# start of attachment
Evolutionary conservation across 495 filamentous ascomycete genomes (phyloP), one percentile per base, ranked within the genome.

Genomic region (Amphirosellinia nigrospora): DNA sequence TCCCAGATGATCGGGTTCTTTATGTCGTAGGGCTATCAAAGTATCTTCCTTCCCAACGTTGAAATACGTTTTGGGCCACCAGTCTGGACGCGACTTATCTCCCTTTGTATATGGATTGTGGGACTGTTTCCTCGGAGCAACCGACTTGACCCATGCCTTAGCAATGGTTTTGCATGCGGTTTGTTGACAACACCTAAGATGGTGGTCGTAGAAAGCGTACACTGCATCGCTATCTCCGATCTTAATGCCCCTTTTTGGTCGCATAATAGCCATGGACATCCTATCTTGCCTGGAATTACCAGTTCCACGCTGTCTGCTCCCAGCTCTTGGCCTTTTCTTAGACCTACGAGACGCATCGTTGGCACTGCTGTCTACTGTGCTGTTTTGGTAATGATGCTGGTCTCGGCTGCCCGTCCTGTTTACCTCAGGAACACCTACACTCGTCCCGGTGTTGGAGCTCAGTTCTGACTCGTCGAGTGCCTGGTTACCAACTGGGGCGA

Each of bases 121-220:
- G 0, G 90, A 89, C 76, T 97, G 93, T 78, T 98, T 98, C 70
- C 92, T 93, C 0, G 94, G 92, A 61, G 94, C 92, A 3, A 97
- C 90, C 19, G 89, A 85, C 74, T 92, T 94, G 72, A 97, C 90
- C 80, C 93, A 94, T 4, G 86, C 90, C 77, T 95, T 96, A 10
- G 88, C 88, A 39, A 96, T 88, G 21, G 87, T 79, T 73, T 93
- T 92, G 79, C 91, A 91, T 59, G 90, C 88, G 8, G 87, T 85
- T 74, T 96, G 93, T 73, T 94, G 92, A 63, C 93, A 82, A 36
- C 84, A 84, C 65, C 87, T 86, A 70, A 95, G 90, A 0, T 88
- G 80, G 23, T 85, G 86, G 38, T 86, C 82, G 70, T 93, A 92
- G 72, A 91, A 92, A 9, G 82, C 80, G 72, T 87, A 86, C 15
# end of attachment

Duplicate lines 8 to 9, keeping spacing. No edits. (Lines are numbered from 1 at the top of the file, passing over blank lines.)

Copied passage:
- G 88, C 88, A 39, A 96, T 88, G 21, G 87, T 79, T 73, T 93
- T 92, G 79, C 91, A 91, T 59, G 90, C 88, G 8, G 87, T 85